IT was a day of high emotion as work on removing the iconic Bum Tree on Gerroa Road finally got under way on Thursday.
There were protests, tears, anger, chanting and cheers of support for the protesters and loud honking of horns from passing motorists, as well as words of admonishment at demonstrators and anger directed at contractors undertaking the work.
At its height, between 30 and 40 protestors lined the edge of Gerroa Road, while others took to the base of the Bum Tree to try to stop its impending removal.
Teenagers Meg O’Connor from Shoalhaven Heads and Tarni Cunningham of Gerroa arrived at the location around 6am and tied themselves to the base of the tree with rope.
They were later joined by Alison Darling, Jenny Rich, Linda Tiltsen and Jann Walsh.
Contract crews from local firm A and D Tree Services arrived at the location along with a giant crane which was placed in the northbound lane to help with the removal of the large upper branches of the Bum Tree and the large blackbutt alongside it.
The two 18-year-olds were untied from their position and removed in tears by police, while their older counterparts remained at the base of the Bum Tree.
A stand-off ensued, contractors waiting to start work as police negotiated with the quartet, amid calls of shame from follow protesters.
In the end three of the protesters agreed to leave the site, albeit under duress, while Ms Darling stood her ground, eventually being escorted away by police to a waiting paddy wagon to cheers and jeers from the assembled group of protestors.
Although not officially arrested she was told she was “removed for her own safety” and if she returned to the Bum Tree she would be arrested.
Work started with the contractors using a cherry picker to reach the upper branches of the large tree with the crane enlisted to lower the cut limbs to the ground.
To howls of protest including the chant of “Shame, Shoalhaven City Council, shame”, “Shame, Joanna, Gash shame”, and another colourful but telling ditty directed at the mayor and Gilmore MP Ann Sudmalis, the work continued, with the removed limbs shredded through a chipper.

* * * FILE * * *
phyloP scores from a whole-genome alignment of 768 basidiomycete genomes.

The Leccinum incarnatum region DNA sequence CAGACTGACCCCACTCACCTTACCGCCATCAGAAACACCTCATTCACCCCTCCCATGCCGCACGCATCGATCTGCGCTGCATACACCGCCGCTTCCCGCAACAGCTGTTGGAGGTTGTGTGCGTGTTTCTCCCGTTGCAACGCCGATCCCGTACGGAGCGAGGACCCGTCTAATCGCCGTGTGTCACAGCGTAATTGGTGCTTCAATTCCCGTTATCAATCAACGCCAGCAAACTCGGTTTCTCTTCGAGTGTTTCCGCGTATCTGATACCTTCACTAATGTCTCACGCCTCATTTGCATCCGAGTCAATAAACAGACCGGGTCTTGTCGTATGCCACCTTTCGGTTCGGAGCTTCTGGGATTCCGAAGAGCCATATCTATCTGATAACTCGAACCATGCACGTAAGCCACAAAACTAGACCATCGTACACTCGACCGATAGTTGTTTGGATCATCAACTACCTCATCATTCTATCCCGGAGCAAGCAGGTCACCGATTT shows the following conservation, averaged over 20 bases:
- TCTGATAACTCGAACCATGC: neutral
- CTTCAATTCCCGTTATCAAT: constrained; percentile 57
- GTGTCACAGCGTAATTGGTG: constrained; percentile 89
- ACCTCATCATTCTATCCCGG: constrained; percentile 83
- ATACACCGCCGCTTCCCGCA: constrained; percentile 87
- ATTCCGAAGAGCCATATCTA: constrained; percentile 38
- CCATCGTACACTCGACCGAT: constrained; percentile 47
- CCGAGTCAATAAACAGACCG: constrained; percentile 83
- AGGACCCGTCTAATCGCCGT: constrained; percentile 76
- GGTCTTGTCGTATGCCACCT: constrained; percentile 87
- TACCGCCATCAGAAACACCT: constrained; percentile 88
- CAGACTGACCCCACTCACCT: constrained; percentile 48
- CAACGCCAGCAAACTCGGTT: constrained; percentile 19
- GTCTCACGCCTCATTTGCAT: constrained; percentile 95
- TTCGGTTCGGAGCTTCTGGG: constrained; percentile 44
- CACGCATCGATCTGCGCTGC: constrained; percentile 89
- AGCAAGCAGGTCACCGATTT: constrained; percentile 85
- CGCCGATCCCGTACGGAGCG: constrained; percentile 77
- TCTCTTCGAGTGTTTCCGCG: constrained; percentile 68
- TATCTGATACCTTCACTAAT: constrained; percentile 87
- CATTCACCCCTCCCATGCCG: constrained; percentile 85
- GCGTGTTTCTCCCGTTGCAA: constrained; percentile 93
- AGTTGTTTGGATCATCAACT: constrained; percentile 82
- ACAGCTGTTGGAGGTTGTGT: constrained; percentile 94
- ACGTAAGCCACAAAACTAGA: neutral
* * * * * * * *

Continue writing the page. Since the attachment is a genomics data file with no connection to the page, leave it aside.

Wildlife Rescue South Coast members checked a number of branches removed for any possible animals.
The protesters’ worst fears were realised when a large hollow limb had a red bag placed over its end before being removed; an animal was clearly seen to jump from the log into the bag.
The limb was quickly lowered to the ground and what was confirmed to be a possum removed, while another possum in the hollow proved a little tougher for the rescuers but it too was also eventually removed from its hiding place.
The possums, which Wildlife Rescue South Coast members said were endangered greater gliders, a mother and a juvenile, were removed to a nearby location for care.
It is planned to relocate them back into the Seven Mile Beach National Park, in the hollow log from which they were removed, which will also be placed back into a tree in the park.
The contractors took an extended lunch break, with the protesters told it was to seek clarification about the discovery of the possums in the Bum Tree.
Work was delayed for over an hour but restarted and again two more possums were located in another hollow branch, this time believed to be sugar gliders.
Gerroa Environment Protection Society (GEPS) president Warren Holder, who has headed up the protest, likened watching its lopping to witnessing the harpooning of a majestic whale.
“It is such a large, significant creature,” he said.
“Here today, gone tomorrow. It is just so sad.”